On May Day, a small group of labor advocates and workers weaved through midtown Manhattan, stopping at the shiny corporate headquarters of several firms with names like KKR, Sycamore Partners, Apollo Global Management, BC Partners and Roark Capital Group.
Most people don’t recognize these names, or if they do, know very little about them. But these are some of the wealthiest and most influential firms on Wall Street, behemoths within the ultra-powerful but opaque financial sector known as private equity — the arm of Wall Street that oversees trillions in assets and specializes in buying out, restructuring and selling off privately owned businesses to turn a big profit.
As the group skipped from one corporate lobby to another, they demanded that these firms respect workers’ rights by honoring a new initiative called the Private Equity Labor Rights Platform. The platform lays out “a set of standards to improve working conditions” at private equity-owned companies that will ensure workers’ rights around everything from wages and scheduling to a greater voice on the job.
The platform was produced by two groups, the Private Equity Stakeholder Project, which does research and progressive advocacy work around the private equity industry, and United for Respect, a national nonprofit group focused on raising working standards in the retail industry. Both groups have long-standing partnerships with a range of labor unions and worker organizations.
Prior to the May Day action, members of the United Food and Commercial Workers (UFCW) Local 400 and United Electrical, Radio and Machine Workers of America (UE) joined an April 14 online town hall that introduced the platform. Workers from UE Local 115 have been engaged in a years-long struggle at the Refresco bottling plant in Wharton, New Jersey, which is owned by private equity giant KKR.
The May Day action was the debut of an effort that organizers hope can provide a hub to better unite, educate and coordinate labor’s struggle against the growing power of private equity — in no small part by working with investors who manage workers’ retirement funds to demand that private equity firms abide by the platform’s planks.
“Sounds Like It Should Be Illegal”
Private equity firms invest billions in private companies, often purchasing controlling stakes in those companies, usually with the intention of restructuring and selling them off in several years. Private equity has a reputation for being perhaps the most ruthless arm of Wall Street, with a single-minded focus on stripping and flipping companies to make a profit.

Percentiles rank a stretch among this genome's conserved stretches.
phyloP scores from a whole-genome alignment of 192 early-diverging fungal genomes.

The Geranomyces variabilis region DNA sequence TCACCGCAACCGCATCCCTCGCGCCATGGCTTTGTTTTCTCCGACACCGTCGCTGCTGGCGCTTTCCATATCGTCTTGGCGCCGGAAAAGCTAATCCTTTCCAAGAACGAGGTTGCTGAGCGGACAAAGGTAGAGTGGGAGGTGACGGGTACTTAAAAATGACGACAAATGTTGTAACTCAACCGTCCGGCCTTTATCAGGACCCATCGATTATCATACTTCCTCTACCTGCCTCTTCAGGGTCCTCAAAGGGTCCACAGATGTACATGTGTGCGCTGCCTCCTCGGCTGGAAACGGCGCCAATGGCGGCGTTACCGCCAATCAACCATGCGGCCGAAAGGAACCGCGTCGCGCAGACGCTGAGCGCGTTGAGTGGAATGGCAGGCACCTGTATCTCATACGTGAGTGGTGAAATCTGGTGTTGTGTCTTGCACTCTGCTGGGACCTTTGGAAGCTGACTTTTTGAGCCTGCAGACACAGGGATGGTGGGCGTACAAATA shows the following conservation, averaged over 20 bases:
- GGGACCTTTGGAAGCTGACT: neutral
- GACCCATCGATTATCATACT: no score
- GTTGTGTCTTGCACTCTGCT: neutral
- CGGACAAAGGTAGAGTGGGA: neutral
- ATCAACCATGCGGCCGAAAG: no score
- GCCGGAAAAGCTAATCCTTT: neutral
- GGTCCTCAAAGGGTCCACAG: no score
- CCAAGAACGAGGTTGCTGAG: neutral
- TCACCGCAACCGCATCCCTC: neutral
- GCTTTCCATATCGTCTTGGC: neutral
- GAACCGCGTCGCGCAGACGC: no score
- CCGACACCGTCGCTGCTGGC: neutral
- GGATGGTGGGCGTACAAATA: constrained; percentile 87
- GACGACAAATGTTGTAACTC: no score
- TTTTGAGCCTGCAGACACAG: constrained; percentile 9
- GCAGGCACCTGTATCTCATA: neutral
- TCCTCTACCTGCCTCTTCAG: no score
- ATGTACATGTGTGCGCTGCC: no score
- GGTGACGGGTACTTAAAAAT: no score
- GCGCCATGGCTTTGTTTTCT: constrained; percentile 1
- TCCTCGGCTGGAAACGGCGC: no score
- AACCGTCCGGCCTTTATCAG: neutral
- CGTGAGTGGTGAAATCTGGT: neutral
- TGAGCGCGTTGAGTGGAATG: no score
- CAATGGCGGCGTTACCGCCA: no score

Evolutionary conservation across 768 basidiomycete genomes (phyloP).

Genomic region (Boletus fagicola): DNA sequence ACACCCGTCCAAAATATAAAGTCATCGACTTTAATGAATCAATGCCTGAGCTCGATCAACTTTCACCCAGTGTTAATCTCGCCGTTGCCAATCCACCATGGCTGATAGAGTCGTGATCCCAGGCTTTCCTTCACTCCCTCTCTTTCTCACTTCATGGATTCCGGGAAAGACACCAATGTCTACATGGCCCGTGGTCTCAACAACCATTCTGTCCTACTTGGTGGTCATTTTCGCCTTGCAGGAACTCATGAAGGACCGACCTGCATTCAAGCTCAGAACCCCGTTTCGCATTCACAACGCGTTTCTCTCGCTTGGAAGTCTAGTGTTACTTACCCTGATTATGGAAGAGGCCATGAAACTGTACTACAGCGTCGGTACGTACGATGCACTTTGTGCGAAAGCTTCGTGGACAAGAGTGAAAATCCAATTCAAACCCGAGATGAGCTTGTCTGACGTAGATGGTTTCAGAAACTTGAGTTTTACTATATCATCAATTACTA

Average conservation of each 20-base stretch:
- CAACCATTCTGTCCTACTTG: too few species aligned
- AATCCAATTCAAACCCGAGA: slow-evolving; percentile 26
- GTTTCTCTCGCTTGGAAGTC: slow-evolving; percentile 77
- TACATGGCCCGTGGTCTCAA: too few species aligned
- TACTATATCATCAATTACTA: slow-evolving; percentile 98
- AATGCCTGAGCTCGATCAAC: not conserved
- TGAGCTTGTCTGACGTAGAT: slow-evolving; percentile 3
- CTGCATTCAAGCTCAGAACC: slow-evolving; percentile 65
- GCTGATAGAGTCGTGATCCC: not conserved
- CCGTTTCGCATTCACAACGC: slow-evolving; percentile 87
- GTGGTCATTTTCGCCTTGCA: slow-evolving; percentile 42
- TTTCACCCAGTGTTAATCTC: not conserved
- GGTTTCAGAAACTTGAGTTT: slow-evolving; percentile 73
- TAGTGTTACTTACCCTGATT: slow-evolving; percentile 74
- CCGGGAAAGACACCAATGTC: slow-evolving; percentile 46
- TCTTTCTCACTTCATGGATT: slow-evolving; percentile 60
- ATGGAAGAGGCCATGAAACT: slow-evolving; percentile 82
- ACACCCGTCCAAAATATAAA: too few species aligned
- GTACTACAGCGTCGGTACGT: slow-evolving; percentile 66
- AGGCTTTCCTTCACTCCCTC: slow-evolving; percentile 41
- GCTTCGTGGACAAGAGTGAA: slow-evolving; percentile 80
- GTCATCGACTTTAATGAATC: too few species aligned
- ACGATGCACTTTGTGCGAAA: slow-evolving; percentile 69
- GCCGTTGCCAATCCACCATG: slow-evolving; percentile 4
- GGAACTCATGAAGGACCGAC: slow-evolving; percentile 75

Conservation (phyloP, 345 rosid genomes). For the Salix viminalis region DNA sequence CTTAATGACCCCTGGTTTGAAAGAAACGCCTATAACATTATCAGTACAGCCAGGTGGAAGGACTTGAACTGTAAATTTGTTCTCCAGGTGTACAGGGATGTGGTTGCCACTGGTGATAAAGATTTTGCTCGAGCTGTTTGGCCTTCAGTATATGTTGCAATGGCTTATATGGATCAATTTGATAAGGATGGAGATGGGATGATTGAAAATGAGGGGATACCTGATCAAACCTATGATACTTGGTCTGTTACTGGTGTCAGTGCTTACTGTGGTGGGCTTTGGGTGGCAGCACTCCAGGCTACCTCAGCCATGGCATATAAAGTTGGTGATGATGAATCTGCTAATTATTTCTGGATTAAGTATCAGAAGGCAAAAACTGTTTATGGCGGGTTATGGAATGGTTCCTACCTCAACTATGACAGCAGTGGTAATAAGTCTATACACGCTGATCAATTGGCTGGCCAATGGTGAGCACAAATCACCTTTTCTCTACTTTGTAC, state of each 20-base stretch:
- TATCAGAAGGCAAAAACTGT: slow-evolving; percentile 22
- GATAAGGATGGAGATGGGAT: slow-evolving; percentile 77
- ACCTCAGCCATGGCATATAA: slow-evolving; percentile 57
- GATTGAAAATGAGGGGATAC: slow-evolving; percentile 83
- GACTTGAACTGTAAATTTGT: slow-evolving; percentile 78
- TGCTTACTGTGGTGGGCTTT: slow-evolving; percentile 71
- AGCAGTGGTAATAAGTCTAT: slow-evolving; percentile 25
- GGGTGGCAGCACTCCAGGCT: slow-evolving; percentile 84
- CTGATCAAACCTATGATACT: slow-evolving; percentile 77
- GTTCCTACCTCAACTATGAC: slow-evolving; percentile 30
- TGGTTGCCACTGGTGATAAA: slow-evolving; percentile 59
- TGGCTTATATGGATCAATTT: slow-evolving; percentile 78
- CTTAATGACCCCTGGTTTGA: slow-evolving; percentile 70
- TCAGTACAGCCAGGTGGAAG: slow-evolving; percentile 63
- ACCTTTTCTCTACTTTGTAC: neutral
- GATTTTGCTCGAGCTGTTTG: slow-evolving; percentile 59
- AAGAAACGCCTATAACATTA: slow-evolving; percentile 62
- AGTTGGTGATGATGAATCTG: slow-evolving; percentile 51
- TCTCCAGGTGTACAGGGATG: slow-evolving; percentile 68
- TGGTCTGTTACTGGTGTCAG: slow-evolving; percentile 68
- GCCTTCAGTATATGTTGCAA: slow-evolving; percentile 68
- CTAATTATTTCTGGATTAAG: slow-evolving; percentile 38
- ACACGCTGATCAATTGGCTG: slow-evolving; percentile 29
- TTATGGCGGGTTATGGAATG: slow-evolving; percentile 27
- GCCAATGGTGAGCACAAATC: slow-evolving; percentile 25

Private equity firms typically create funds that big investors — the super-wealthy, pension funds, university endowments — can partner with, and those funds acquire stakes in companies. It’s important to note that private equity firms are mostly investing other people’s money, especially the retirement funds of many workers.
Private equity firms get wealthy by charging big fees for managing the fund’s investments and aggressively working to strong-arm big profits — typically a 2 percent fee on the funds managed plus 20 percent of any gains, known in industry parlance as “two and twenty.” Whereas huge asset managers like BlackRock and Vanguard, which represent another major sector of Wall Street, largely oversee so-called “passive” investment funds that track stock indexes, private equity firms are often much more aggressive stakeholders.
It’s a huge industry, with around $7.5 trillion in assets under management. The biggest private equity firms, such as Blackstone, Carlyle Group, Apollo and KKR, oversee hundreds of billions of dollars in investments across every imaginable sector, from housing and hospitals, to fossil fuels and retail, to pet shops and music catalogs.
Private equity’s leading barons are extremely powerful. They are some of the world’s wealthiest people. They advise U.S. presidents and chair major universities and cultural institutions. Buildings across the nation bear their names.
Private equity’s overarching goal is to extract as much profit as possible from the companies it acquires. Many argue that its impacts are overwhelmingly destructive — gutting nursing homes, propping up coal plants, price-gouging on health care and decimating the print media, for example.
“The story that private equity wants to tell is that they’re investing in these companies and making them better,” said Justin Flores, a senior campaign and research coordinator with the Private Equity Stakeholder Project. “But oftentimes, they’re really saddling those companies with debt and then pulling money out of them to immediately pay themselves.”